Roosevelt Institute | Cornell University

1.1 Billion Adolescents Are At Risk For Permanent Hearing Loss

By Rebecca ShohetPublished March 11, 2015

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With ever-increasing advancements in technology, especially nw technological sound devices, more individuals, especially young adults, are expected to lose their hearing. Multiple organizations such as the World Health Organization (WHO) are trying to spread awareness and help lower these projections through multiple initiatives, but is it their right to do so?Which other governmental groups or nonprofit organizations, if any, should be held responsible for these initiatives?
By Rebecca Shohet, 3/11/2015

According to the World Health Organization (WHO), 360 million people—over 5% of the population—currently suffer from some sort of hearing loss. Although of course, a large portion of these patients are born with their hearing disabilities or suffer from diseases that bring upon hearing loss as a side effect, WHO estimates that more than half of all of the current world-wide cases of hearing loss are either completely avoidable or at least remediable with the proper intervention techniques. 

While 5% of the population already suffering from treatable hearing loss or impairment already seems like an unnecessarily large portion of the population (especially for a disease that can be prevented) recent projections show this number to increase even further in the near future. More specifically, studies now show that 1.1 billion current young adults are at a risk of partial to permanent hearing loss.


Recent studies conducted by WHO show that almost half of all young adults are exposed to unsafe levels of sound from their daily use of digital and audio devices such as mobile phones and laptops. Similarly, around 40% of adolescents are exposed to potentially damaging levels of sound at entertainment sites, such as clubs, that they often frequent.


Physicians categorize/classify "safe listening" as the lower spectrum of intensity, loudness, frequency, and duration of the sound one is listening to. Exposure to sounds too intense for the human ear can result in tinnitus, or temporary hearing loss. Continued exposure for prolonged periods of time can eventually lead to permanent damage to sensory cells and eventually irreversible hearing loss.  Dr. Etienne Krug, WHO Director for the Department for Management of Noncommunicable Diseases, Disability, Violence and Injury Prevention classifies half of these new cases as avoidable. She warns young adults of the importance of maintaining their good hearing and that once they lose it, it will be very hard to get back.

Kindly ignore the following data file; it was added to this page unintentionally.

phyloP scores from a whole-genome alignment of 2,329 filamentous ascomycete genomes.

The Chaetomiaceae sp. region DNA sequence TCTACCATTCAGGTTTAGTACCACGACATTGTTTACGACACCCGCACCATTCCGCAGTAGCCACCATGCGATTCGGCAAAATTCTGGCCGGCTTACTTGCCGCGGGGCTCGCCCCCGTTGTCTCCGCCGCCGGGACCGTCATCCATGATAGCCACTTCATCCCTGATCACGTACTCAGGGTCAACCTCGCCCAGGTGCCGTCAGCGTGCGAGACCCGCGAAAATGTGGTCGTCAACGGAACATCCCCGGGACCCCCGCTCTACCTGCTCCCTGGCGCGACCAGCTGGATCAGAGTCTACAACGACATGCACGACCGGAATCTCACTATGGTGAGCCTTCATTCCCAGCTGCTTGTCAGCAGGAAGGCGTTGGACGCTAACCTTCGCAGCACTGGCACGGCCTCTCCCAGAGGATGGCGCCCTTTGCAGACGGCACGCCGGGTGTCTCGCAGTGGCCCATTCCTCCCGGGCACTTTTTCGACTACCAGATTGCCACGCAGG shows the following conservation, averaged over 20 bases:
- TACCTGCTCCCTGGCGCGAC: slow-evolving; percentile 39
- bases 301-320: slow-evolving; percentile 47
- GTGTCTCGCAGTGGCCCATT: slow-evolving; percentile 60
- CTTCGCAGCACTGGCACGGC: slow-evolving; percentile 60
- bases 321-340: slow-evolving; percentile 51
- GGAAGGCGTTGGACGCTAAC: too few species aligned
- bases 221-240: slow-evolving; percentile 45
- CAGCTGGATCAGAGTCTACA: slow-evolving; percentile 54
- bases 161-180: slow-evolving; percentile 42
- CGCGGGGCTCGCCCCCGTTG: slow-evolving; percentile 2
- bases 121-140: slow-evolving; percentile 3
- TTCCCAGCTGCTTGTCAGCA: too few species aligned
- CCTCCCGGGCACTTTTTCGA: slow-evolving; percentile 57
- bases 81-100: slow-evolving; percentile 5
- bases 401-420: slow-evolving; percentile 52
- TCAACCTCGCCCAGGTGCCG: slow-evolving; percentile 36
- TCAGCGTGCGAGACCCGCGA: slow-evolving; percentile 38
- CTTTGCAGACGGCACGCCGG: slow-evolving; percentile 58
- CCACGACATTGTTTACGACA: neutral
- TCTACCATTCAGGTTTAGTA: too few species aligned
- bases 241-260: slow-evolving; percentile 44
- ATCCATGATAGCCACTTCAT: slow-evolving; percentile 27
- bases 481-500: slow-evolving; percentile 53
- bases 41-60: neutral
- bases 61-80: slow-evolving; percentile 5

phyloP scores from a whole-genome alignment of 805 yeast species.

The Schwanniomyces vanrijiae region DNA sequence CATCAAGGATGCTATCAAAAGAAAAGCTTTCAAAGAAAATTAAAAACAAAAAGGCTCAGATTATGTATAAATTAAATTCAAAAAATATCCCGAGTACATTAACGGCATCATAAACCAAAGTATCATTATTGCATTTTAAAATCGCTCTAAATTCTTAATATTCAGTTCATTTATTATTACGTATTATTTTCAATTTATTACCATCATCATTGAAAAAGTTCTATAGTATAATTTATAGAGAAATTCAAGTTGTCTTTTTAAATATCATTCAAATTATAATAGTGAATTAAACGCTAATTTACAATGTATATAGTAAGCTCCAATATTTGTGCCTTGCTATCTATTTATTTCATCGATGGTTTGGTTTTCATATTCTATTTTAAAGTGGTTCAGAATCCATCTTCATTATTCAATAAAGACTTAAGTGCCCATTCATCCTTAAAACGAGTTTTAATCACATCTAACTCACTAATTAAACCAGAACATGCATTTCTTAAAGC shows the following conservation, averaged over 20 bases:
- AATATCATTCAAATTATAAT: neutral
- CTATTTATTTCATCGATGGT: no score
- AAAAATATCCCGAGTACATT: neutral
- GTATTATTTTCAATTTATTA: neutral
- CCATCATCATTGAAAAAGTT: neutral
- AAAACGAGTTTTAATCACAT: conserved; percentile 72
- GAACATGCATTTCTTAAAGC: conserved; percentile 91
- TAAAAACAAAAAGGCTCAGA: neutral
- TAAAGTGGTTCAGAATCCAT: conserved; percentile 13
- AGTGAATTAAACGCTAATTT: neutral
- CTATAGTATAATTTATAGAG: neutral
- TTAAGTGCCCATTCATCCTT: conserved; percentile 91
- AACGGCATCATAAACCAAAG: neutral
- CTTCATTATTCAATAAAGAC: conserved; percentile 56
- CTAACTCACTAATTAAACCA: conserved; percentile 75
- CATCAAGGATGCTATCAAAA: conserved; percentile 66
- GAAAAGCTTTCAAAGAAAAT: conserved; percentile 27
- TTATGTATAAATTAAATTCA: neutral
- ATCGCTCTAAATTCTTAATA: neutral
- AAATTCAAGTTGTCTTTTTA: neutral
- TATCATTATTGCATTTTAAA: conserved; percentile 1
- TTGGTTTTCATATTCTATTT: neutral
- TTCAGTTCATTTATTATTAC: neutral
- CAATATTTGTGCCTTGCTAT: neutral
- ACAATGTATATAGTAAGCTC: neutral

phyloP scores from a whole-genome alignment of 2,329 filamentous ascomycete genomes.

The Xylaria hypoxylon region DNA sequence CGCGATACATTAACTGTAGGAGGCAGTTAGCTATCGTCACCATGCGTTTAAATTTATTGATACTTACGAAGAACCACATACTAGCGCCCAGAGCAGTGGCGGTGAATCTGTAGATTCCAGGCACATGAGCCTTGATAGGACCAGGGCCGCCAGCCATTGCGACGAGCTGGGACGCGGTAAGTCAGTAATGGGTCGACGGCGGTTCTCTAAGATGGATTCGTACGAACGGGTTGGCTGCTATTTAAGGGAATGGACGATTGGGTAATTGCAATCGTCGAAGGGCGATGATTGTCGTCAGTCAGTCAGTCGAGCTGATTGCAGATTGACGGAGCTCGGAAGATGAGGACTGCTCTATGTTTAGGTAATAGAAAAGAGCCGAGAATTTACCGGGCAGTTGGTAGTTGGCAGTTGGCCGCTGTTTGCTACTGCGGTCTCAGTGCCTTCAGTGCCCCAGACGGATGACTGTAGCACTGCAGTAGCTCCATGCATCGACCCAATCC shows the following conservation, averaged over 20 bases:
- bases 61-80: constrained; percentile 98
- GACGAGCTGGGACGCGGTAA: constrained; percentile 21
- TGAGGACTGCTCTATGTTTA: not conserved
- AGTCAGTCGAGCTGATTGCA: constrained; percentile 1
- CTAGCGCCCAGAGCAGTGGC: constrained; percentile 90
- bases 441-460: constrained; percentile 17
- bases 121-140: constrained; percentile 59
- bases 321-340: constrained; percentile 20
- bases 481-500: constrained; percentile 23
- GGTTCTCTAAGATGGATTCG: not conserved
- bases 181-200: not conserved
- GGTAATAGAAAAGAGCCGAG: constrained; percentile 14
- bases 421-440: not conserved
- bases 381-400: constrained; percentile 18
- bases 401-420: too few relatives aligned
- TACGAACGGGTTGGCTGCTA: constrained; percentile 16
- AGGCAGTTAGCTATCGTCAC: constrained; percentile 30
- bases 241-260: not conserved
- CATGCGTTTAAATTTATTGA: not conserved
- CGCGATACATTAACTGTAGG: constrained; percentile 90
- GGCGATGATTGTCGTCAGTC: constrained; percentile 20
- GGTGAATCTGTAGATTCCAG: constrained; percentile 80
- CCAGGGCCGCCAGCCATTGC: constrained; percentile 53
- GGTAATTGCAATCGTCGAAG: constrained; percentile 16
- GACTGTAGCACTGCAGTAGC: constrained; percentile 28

WHO, CDC, and other health corporations particularly focus on educating individuals on how to protect themselves from permanent hearing loss and on creating and implementing intervention techniques for these young adults at risk. The Centers for Disease Control and Prevention (particularly stresses intervention, no matter the stage of the loss of hearing. They also recommended the absolute highest level of noise exposure to be no more than 85 dB for no longer than eight hours per day. And of course, those exposed to higher noise levels at work or other areas they frequent for prolonged periods of time should lower their time spent in these places.


WHO and other organizations are working together to bring about education and to spread awareness for premature hearing loss. For example, WHO is currently pushing owners of noisy venues such as restaurants, concert halls, and bars, to offer earplugs and "chill-out" rooms. One of these groups is the New York City Department of Health and Mental Hygiene. This organization advises the use of earplugs while in an environment with loud sounds one cannot control. These groups are also encouraging patients to speak out to employers and managers should they ever feel uncomfortable with the noise levels in workplaces and recreational areas in which they often work. They advise adolescents who listen to music, particularly with headphones, to try to listen on lower volumes (never at the maximum volume) and to take regular breaks during listening times.

However, WHO and other awareness groups do not believe that their efforts alone are enough and are currently in the process of demanding a larger push on the part of the government to increase knowledge and understanding of the severity of hearing loss. Each March 3rd is International Ear Care Day and this year in particular the WHO is making an extra effort to raise awareness and promote overall ear care and health. With its new "Making Listening Safe" campaign, WHO is able to particularly target young adults and adolescents and encourage them to engage in safer listening practices. It also uses the day to advocate for more attention and resources for efforts and awareness of hearing loss and disabilities. 



Many societal implications come along with these new social programs initiatives.  Although the WHO and partnering organizations have been extremely successful in their hearing loss prevention initiatives, they must also take into account considerable pushback from members of the hearing loss community. As of now, these organizations are reaching out to young adults facing potential hearing loss. However, if they change their course of action in the near future and start to target those born with hearing loss or other hearing impairments instead, they may find themselves having to face off against a prominent group in today's society.